STATE OF NEW YORK
ONE COMMERCE PLAZA
ALBANY, NEW YORK 12257
|George E. Pataki
RE: Electronic Filing of Claims
Does the Insurance Law require an insurance agent to receive claims under a group dental insurance policy electronically?
The Insurance Law does not require an insurance agent to receive claims electronically.
An insurance agent, as a courtesy, allows claims under group dental insurance policies for which he is the agent of record to be submitted through him. The agent confirms whether the claimants are insured under the group policy and then forwards the claims to the insurer. There is no requirement, by either the insurer or the agent, that claims be submitted through the agent. The insurer has other means available to allow any person to submit a claim electronically to the insurer.
The Insurance Law does not make any provision for submission or receipt of dental insurance claims through electronic means. However, other laws, not under the jurisdiction of the Department address electronic submission or receipt of health insurance claims.
The Health Insurance Portability and Accountability Act of 1996, Pub. L. 104-191 (1996) (hereinafter "HIPAA") is a comprehensive federal enactment concerning health insurance. Section 1175 of HIPAA, codified as 42 U.S.C. § 1320d-4 (LEXIS 2006), requires "health plans" including health insurers, Insurance Law Article 43 corporations and health maintenance organizations to accept electronic claims if a person desires to submit such transactions electronically.
Pursuant to 42 U.S.C. § 1320d-4(a)(2) (LEXIS 2006), an insurer may satisfy the requirement that it accept electronic claims filings from any person who chooses to file electronically by either 1) directly receiving the claim or 2) receiving the claim through a health care clearinghouse, which processes the data and sends it to the insurer in the appropriate format. In addition, 45 C.F.R. § 162.923(e) (LEXIS 2006) authorizes an insurer to use a business associate, a term that is undefined, to conduct electronic transactions on its behalf. However, the regulation does not require the insurer to do so. We offer no opinion as to whether the insurer satisfies this requirement, although it is indicated that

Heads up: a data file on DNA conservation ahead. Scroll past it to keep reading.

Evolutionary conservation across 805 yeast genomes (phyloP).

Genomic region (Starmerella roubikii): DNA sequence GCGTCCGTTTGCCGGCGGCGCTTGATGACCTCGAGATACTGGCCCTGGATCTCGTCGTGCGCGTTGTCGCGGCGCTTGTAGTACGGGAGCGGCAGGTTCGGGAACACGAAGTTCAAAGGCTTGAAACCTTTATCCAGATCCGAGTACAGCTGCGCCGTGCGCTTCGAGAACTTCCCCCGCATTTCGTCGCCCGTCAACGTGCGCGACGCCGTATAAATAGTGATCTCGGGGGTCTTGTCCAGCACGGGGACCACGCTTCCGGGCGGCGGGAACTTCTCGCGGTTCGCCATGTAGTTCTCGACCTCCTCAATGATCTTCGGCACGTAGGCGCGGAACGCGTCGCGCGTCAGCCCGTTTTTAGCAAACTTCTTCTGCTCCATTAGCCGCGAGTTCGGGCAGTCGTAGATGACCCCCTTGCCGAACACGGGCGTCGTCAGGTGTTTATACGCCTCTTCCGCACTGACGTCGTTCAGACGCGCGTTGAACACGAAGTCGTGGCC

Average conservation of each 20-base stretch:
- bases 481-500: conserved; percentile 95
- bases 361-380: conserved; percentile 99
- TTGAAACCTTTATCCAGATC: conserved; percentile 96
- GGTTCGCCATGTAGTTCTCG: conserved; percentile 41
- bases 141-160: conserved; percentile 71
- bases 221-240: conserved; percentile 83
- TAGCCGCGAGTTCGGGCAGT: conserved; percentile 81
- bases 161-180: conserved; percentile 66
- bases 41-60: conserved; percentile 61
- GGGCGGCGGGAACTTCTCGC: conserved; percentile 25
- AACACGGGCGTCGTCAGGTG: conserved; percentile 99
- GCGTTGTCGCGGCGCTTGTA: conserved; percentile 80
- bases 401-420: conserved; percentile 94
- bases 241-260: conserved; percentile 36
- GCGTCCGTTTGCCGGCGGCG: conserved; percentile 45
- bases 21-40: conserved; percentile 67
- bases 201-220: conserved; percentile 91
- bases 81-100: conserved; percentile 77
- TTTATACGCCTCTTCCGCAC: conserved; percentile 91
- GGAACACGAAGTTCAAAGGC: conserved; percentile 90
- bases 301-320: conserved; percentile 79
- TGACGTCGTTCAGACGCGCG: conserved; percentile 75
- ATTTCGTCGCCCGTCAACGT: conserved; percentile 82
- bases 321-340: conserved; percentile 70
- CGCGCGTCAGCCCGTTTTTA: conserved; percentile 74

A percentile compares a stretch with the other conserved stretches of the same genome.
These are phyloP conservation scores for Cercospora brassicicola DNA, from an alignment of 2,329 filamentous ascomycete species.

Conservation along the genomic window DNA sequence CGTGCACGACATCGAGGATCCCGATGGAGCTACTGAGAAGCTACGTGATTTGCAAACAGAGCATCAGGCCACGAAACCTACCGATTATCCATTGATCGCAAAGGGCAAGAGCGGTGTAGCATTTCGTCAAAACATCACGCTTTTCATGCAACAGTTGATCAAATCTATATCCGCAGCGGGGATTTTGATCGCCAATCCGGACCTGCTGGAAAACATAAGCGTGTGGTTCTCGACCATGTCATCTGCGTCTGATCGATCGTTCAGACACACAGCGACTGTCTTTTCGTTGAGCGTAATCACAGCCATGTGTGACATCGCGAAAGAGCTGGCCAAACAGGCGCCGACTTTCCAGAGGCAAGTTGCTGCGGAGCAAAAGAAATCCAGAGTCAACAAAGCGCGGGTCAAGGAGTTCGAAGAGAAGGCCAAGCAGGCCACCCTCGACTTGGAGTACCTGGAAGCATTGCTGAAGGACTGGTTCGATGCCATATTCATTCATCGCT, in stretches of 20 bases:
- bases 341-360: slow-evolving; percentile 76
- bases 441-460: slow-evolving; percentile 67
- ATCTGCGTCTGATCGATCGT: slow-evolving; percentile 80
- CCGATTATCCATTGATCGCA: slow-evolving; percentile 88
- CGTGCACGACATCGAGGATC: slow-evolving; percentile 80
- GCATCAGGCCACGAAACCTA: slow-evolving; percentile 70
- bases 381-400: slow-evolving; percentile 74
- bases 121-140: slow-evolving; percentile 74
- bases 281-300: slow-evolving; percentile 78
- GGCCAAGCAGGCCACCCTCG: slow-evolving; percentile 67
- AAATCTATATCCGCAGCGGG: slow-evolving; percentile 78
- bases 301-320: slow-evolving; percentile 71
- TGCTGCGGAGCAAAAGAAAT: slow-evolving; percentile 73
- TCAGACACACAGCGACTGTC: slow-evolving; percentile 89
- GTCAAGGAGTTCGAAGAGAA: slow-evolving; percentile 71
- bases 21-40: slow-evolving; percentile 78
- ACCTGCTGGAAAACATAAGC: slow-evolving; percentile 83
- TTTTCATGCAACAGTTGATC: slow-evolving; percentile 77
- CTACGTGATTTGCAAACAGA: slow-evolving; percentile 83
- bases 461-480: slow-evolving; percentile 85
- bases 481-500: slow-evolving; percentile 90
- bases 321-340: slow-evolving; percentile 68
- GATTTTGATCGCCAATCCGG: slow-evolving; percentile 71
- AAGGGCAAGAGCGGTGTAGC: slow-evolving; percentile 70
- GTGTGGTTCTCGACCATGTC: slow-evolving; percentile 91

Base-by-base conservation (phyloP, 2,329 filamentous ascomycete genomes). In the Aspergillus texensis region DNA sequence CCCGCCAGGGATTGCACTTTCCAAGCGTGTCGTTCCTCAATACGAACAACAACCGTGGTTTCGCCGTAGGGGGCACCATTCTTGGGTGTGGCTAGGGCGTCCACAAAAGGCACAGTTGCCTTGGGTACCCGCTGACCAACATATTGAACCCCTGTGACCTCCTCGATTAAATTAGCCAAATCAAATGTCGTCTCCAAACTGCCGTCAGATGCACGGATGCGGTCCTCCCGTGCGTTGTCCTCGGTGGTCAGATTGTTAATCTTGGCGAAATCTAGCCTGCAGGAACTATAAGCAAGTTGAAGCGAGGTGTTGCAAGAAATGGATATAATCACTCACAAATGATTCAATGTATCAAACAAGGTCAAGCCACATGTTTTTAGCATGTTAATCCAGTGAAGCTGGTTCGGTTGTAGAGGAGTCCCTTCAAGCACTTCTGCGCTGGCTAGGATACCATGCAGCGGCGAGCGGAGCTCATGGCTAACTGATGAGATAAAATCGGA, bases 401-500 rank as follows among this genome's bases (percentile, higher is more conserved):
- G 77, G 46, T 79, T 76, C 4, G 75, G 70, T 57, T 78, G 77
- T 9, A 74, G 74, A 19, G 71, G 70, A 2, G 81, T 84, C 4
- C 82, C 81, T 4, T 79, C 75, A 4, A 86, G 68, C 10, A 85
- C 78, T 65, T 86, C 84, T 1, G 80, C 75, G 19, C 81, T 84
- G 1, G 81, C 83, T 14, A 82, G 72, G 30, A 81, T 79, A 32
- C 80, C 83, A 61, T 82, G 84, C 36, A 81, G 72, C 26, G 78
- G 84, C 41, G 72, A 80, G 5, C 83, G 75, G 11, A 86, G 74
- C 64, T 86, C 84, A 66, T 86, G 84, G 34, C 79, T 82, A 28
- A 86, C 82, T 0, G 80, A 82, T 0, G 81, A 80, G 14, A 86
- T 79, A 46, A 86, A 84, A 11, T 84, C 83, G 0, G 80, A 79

the insurer does. More information can be sought from the Office of Civil Rights of the United States Department of Health and Human Services, since this is a matter within that agencys jurisdiction, at:
Office for Civil Rights
U.S. Department of Health and Human Services
200 Independence Avenue, S.W.
Room 509F, HHH Building
Washington, D.C. 20201
N.Y. Pub. Health Law § 2807-e (LEXIS 2006) requires certain health care providers, including physicians, to use an electronic claims format to submit claims for health care services. See Dept. Circular Letter No. 1 (1998). Although the statute does not specifically mention dental care providers, a contact with the New York State Department of Health, the agency with jurisdiction over the statute, may provide more information.
It must also be noted that while both the New York State Electronic Signatures and Records Act ("ESRA"), N.Y. State Tech. Law §§ 301-309 (McKinney Supp. 2006) and the federal Electronic Signatures in Global and National Commerce Act (E-Sign), 15 U.S.C.A. §§ 7001-7031 (2006), authorize the use and acceptance of electronic signatures and electronic records in commercial transactions and confirm their legal validity, neither obligates an insurer to accept electronic records and signatures in connection with insurance claim forms.
This opinion is limited to the Insurance Law. The Department offers no opinion on any other law.
For further information you may contact Assistant Counsel Brenda Gibbs at the Albany Office.